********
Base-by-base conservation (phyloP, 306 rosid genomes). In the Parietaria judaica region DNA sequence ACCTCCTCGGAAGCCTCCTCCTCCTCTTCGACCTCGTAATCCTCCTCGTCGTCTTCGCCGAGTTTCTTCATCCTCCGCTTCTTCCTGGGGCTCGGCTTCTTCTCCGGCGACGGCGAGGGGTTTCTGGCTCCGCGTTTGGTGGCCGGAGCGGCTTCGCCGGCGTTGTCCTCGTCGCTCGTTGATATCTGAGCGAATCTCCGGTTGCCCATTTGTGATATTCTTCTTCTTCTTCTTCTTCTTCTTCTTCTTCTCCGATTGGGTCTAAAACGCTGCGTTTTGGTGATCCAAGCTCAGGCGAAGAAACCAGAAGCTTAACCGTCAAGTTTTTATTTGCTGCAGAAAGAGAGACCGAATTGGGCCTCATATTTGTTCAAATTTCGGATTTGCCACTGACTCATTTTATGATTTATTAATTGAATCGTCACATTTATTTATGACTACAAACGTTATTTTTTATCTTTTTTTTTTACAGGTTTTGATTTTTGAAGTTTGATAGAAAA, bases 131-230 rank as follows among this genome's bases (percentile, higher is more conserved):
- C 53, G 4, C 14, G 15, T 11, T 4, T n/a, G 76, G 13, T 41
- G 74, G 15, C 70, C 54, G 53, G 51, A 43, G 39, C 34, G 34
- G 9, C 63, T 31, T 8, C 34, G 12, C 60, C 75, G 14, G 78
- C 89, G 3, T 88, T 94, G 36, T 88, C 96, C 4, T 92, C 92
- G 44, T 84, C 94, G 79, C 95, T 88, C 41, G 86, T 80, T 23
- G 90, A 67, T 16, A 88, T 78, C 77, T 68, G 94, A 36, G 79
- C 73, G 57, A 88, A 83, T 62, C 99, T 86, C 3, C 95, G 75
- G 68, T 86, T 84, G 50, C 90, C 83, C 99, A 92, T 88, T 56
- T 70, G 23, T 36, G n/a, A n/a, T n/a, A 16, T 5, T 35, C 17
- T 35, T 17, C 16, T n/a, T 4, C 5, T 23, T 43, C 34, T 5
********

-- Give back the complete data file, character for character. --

Base-by-base conservation (phyloP, 306 rosid genomes). In the Parietaria judaica region DNA sequence ACCTCCTCGGAAGCCTCCTCCTCCTCTTCGACCTCGTAATCCTCCTCGTCGTCTTCGCCGAGTTTCTTCATCCTCCGCTTCTTCCTGGGGCTCGGCTTCTTCTCCGGCGACGGCGAGGGGTTTCTGGCTCCGCGTTTGGTGGCCGGAGCGGCTTCGCCGGCGTTGTCCTCGTCGCTCGTTGATATCTGAGCGAATCTCCGGTTGCCCATTTGTGATATTCTTCTTCTTCTTCTTCTTCTTCTTCTTCTTCTCCGATTGGGTCTAAAACGCTGCGTTTTGGTGATCCAAGCTCAGGCGAAGAAACCAGAAGCTTAACCGTCAAGTTTTTATTTGCTGCAGAAAGAGAGACCGAATTGGGCCTCATATTTGTTCAAATTTCGGATTTGCCACTGACTCATTTTATGATTTATTAATTGAATCGTCACATTTATTTATGACTACAAACGTTATTTTTTATCTTTTTTTTTTACAGGTTTTGATTTTTGAAGTTTGATAGAAAA, bases 131-230 rank as follows among this genome's bases (percentile, higher is more conserved):
- C 53, G 4, C 14, G 15, T 11, T 4, T n/a, G 76, G 13, T 41
- G 74, G 15, C 70, C 54, G 53, G 51, A 43, G 39, C 34, G 34
- G 9, C 63, T 31, T 8, C 34, G 12, C 60, C 75, G 14, G 78
- C 89, G 3, T 88, T 94, G 36, T 88, C 96, C 4, T 92, C 92
- G 44, T 84, C 94, G 79, C 95, T 88, C 41, G 86, T 80, T 23
- G 90, A 67, T 16, A 88, T 78, C 77, T 68, G 94, A 36, G 79
- C 73, G 57, A 88, A 83, T 62, C 99, T 86, C 3, C 95, G 75
- G 68, T 86, T 84, G 50, C 90, C 83, C 99, A 92, T 88, T 56
- T 70, G 23, T 36, G n/a, A n/a, T n/a, A 16, T 5, T 35, C 17
- T 35, T 17, C 16, T n/a, T 4, C 5, T 23, T 43, C 34, T 5